Now begin to shine the light of awareness on the edginess, the tightness around the heart, by sensing: Is this really my fault? See if you can sense that, like the leaning Buddha, there are conditions that you didn’t sign on for: the fears, anger and wants shaped by genetics, culture, life-experiences. And then see if you can open to the possibility that the first arrow—the thoughts, feelings, and behaviors that are driven by these feelings—is just part of this human inheritance. You didn’t choose this.

When we are not caught in self-blame, we are free to love this life. Opening to the possibility of It’s not my fault creates space for true intimacy with our world and deep inner freedom. When our actions arise from this openhearted presence, they naturally bring healing and nourishment to others.

Source: Tara Brach

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The Seven Keys to Awakening – Leonard Jacobson

The most important key to awakening is to learn the art of being present. Being present is remarkably simple.

Gently remember to bring yourself present with something that is actually here. If you can see it, hear it, taste it, touch it or smell it, you can be present with it.

When you first wake up inthe morning, spend a few minutes being present with your body breathing. When you are having a shower, be present with the warmth of the water and the fragrance of the soap. Be present as you eat your breakfast. Be present as you wash the dishes. When you notice you have drifted off into the world of thought, memory and imagination, bring yourself back to the present moment.

It is only from Presence that you can be unconditionally loving and accepting of yourself. This includes all those things you would like to change about yourself such as jealousy, possessiveness, control, judgment, helplessness, inadequacy, blame, guilt, uncertainty, unworthiness, arrogance, expectation, resentment, anger, sadness, frustration, just to name a few.

To want to change any of these qualities in you is a subtle rejection of them, which is not unconditional acceptance. The key is to identify, own, acknowledge and confess all of these qualities, as they arise within you. Hide absolutely nothing from yourself. Own and acknowledge all of these things with love, acceptance and compassion. The more you own and accept whatever arises without judgment, the more you will relax and be released out of the past into deeper and deeper levels of Presence.

The second key to awakening is to come into right relationship with your feelings. This is only possible as you become present. There are many emotions from the past, which you repressed for good reason then. But now they want to be released, so it is necessary to find an opportunity to feel and express repressed emotions like anger, hurt, pain and sadness.

Just be present with the feelings whenever they arise within you. Allow them authentic expression, but do not identify with the story woven into the feelings. The feelings are from the past, which are projecting onto the present. Do not try to get rid of these feelings. That would be a judgment of them. Simply allow them to complete their journey through you. Once released, they will be gone forever.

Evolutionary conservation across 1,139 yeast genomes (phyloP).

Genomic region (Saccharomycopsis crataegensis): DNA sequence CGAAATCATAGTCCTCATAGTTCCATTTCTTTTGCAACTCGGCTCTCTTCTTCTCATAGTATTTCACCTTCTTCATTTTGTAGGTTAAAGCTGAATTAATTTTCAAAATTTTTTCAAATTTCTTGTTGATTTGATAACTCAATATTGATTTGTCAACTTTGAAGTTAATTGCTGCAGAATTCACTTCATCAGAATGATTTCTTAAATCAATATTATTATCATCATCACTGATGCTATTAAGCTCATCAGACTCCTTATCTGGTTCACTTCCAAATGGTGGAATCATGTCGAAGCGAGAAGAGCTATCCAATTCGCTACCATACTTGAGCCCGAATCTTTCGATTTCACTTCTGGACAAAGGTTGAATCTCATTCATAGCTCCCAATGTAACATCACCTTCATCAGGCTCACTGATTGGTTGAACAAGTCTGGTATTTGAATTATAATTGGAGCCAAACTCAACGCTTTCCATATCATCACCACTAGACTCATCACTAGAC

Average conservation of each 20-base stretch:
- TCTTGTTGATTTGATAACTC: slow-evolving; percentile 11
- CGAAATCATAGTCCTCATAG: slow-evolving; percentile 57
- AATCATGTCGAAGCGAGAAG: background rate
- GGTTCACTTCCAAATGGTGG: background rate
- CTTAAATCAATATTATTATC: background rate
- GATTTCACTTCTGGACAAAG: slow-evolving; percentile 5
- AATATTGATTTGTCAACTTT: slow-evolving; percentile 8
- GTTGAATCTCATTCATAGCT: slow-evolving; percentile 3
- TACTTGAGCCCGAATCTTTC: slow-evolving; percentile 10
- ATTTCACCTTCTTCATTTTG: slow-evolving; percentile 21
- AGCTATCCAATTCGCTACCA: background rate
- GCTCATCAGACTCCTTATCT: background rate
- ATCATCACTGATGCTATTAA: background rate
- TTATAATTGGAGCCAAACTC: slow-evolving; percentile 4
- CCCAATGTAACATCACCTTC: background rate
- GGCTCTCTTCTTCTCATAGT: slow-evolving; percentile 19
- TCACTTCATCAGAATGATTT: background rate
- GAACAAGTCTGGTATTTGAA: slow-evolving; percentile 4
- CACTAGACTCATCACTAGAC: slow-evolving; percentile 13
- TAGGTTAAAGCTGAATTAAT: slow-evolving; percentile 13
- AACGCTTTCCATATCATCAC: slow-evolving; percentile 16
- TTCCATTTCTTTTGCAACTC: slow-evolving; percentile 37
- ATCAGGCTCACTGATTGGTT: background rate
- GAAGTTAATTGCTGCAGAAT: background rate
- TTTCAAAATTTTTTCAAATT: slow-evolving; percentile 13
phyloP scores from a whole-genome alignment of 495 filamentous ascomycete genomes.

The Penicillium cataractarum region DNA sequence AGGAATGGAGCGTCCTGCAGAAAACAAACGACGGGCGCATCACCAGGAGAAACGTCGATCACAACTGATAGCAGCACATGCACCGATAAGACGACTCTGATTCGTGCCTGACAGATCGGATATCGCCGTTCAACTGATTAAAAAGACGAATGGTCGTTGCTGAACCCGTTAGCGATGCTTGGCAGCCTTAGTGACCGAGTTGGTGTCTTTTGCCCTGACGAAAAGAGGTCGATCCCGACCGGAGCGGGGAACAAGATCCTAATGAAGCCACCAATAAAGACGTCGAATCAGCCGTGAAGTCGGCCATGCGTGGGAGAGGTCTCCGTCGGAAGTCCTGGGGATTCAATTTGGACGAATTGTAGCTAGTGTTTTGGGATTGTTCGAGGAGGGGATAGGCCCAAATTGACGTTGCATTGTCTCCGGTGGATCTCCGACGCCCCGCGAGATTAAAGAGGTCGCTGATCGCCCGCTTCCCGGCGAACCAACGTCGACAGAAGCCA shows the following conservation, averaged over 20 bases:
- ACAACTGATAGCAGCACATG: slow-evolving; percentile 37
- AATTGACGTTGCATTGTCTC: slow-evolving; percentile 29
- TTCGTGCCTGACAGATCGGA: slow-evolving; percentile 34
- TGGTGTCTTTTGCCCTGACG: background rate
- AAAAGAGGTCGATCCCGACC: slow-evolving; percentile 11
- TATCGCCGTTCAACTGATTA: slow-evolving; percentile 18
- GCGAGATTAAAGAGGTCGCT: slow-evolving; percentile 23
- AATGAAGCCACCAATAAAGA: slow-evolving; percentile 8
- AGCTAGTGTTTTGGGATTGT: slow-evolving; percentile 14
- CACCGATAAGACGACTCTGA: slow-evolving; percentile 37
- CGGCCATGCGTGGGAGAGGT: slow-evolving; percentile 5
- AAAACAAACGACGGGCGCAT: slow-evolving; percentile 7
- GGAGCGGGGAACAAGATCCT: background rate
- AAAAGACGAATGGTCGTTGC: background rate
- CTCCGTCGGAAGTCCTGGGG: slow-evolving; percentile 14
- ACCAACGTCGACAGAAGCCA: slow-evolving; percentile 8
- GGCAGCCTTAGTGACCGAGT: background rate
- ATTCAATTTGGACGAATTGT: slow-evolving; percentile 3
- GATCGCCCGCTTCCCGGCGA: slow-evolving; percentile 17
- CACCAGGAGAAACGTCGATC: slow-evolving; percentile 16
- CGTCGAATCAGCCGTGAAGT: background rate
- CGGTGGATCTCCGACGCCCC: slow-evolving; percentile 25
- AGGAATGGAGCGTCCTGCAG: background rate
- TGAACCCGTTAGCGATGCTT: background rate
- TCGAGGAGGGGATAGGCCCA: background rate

It is important to take full responsibility for your emotional reactions. No one can make you angry unless you have anger repressed within you from your past. No one can hurt you unless you have hurt repressed within you from your past. As these repressed emotions are liberated from you, you will begin to feel a level of love, peace and freedom that you did not know was possible.

The third key to awakening is to own and acknowledge every aspect of who you have become. You are saying, “this is me, this is who I have become. I am possessive and controlling.” Or, “I am blaming. I get angry when I don’t get my own way.” Or, “I will not allow myself to get too close to people because I am afraid I might get rejected.”

By confessing and owning you have become, with love, acceptance and compassion, it is released. And you are freed to the level of Presence where none of these qualities exist. They cannot exist because they are not a part of the true nature of Being. They exist only at the level of mind.

The fourth key to awakening is to come into right relationship with the ego. The ego is not the enemy. It is your friend and protector in a painful world where no one is truly present. Once you know the ego’s true role in your life, you will come to appreciate it. You will befriend it, and gradually the ego will relax and it will allow you to be more present. As you become established in Presence, the ego will surrender and its role in your life will be transformed.

The fifth key is to bring conscious awareness to all the ways that you lose yourself in others. If you look to others for love, acceptance or approval, you are losing yourself in them. If you fear judgment or rejection from others, then you are losing yourself and you are giving away your power and your freedom. To awaken is to come back to yourself, and to release yourself from entanglement in others.

The sixth key to awakening is to accept full responsibility for yourself. This will release you from the world of expectation, resentment, blame and guilt. It will lead you into total freedom.

The final key to awakening is to let go. Dance, celebrate, lose control!

Excerpt from “Words from Silence”(Revised Edition) by Leonard Jacobson. pp.128-131.

Source: AWAKEN